MedPac’s 2015 Report to Congress

Our friends at MedPac are at it again.  The group is responsible for reviewing Medicare policy and making recommendations to Congress on payments to providers.


2015’s report doesn’t make any major new recommendations that haven’t been made before.  But the reiteration of such recommendations should be noted.


The most important, and newest recommendation by MedPac is to allow CMS discretion in reducing payments to agencies based on hospitalizations.  Agencies with a higher than normal, risk-adjusted rates of hospital readmissions would receive a lower reimbursement rate than those of its peers.  How this rate would be calculated is up for speculation at this point but will likely come down hardest on the agencies that accept intensive care patients.


For 2016, MedPac recommends that CMS eliminates the market basket update. MedPac goes on to further recommend additional rebasing.  As we all know, rebasing is a nice way of saying agencies are still making too much money due to the outdated and archaic cost reporting methods you must use to report costs which inflate profit margins.  The net result of using rebasing is reducing reimbursement.


Additional changes to the case-mix system is also recommended.  The change recommend is to remove the amount of therapy visits as a payment factor.  Instead, patient characteristics should be used as the factor in determining therapy and non-therapy services reimbursement.


Areas that have historically shown a strong history of fraudulent activities should also be monitored and targeted.  MedPac is continuing to recommend strong actions against any agency suspected of fraudulent activity and billing.  Additionally, MedPac continues to recommend the suspension of new providers in areas where fraudulent activity is deemed to be rampant.


Hospice providers didn’t escape the wrath of MedPac.  The advisory group recommends the elimination of 2016’s payment rate update.  So in other words, MedPac is recommending the hospice providers reimbursement rates do not change from the current year.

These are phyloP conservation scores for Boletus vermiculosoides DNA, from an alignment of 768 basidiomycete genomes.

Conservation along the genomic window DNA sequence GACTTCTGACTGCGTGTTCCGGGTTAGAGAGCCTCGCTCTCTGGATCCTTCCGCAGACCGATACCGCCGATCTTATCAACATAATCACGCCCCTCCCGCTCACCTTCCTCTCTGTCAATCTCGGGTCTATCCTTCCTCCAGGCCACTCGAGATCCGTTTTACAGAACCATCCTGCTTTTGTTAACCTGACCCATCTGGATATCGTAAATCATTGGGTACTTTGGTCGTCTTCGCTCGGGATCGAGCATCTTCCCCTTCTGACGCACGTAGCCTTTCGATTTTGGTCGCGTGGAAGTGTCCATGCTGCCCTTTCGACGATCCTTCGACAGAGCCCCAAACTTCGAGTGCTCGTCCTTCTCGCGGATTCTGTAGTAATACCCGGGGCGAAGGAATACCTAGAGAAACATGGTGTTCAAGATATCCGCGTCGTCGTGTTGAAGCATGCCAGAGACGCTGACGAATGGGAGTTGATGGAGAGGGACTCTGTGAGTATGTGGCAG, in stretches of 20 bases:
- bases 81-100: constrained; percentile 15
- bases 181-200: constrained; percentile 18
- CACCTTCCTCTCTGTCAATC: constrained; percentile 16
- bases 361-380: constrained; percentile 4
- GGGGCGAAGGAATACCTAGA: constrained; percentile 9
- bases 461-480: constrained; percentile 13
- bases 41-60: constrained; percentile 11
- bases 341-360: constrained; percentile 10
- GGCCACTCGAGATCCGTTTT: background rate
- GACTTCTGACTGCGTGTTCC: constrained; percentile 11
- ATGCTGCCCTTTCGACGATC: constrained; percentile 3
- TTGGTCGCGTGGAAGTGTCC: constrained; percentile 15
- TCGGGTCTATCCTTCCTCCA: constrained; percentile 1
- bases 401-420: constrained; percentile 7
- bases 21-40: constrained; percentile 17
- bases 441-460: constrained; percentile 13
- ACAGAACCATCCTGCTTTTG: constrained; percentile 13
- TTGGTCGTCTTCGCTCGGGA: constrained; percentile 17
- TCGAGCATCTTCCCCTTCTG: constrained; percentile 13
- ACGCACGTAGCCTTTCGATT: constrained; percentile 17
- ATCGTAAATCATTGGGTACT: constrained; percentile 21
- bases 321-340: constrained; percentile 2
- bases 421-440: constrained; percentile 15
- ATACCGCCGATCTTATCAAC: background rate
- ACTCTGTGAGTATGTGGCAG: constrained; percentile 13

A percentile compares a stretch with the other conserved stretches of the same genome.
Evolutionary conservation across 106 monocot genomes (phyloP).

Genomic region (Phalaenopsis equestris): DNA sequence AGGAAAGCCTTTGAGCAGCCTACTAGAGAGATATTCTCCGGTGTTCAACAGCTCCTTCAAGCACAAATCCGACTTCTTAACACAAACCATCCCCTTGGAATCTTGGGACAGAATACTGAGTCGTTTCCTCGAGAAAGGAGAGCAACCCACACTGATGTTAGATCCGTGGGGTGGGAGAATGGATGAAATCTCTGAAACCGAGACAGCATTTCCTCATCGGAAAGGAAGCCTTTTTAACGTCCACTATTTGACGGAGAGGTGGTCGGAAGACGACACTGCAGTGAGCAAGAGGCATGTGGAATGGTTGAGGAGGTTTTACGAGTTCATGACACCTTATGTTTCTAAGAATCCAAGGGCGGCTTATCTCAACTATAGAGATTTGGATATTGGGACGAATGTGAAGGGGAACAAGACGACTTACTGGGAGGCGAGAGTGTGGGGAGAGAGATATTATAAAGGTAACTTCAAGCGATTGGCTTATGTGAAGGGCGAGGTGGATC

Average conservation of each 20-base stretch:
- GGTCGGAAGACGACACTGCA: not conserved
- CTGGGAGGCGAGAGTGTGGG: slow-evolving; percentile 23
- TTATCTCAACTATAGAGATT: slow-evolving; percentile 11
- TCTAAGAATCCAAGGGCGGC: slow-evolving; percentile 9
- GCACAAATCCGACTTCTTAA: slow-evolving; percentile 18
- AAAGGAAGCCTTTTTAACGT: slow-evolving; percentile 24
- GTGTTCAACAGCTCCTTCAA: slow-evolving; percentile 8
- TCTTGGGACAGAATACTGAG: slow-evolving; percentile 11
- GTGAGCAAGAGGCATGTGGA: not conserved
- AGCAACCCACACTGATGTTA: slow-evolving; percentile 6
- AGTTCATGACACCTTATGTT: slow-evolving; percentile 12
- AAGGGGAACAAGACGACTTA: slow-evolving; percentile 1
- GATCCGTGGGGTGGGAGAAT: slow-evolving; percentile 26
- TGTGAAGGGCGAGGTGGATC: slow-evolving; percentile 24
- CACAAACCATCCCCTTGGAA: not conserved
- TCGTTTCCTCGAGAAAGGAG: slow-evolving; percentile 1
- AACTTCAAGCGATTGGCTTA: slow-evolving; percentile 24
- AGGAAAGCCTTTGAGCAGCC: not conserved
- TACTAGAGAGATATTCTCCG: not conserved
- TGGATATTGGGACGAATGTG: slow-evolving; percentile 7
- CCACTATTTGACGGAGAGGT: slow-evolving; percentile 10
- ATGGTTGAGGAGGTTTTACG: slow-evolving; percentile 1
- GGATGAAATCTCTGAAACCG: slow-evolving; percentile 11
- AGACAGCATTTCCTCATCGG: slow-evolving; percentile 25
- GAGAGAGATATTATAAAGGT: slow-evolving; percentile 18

An interesting comment which shows that MedPac is in-tune with industry news was the mention of two large home health transactions.  Specifically, MedPac doesn’t mention by name, but includes Encompass Home Health’s purchase by national rehab hospital operator, HealthSouth and the merger of Gentiva and Kindred, a national nursing home operator.  The comment points to the fact that home health margins are still strong enough to attract investors and therefore in MedPac’s way of thinking, too high.


The average profit margin for free standing agencies like yours in 2013 averaged 12.7%.  Again as previously noted, this profit margin is based on cost report data – not real world financial profit or tax return profits. Likely if MedPac was to use data from tax returns, the profit margins would be drastically different – if there was a profit margin at all and didn’t represent a year end loss.  But, you will also be happy to know that MedPac expects your profit margin to be 10.3% this year – so let’s make sure you don’t disappoint the bureaucrats.


As the drafted final rule for 2016 becoming available over the summer, we will keep you posted. Likely, some of these recommendations will be rolled forward into the 2016 rule but the drafted rule usually presents a good idea of the effects a new year will bring to providers.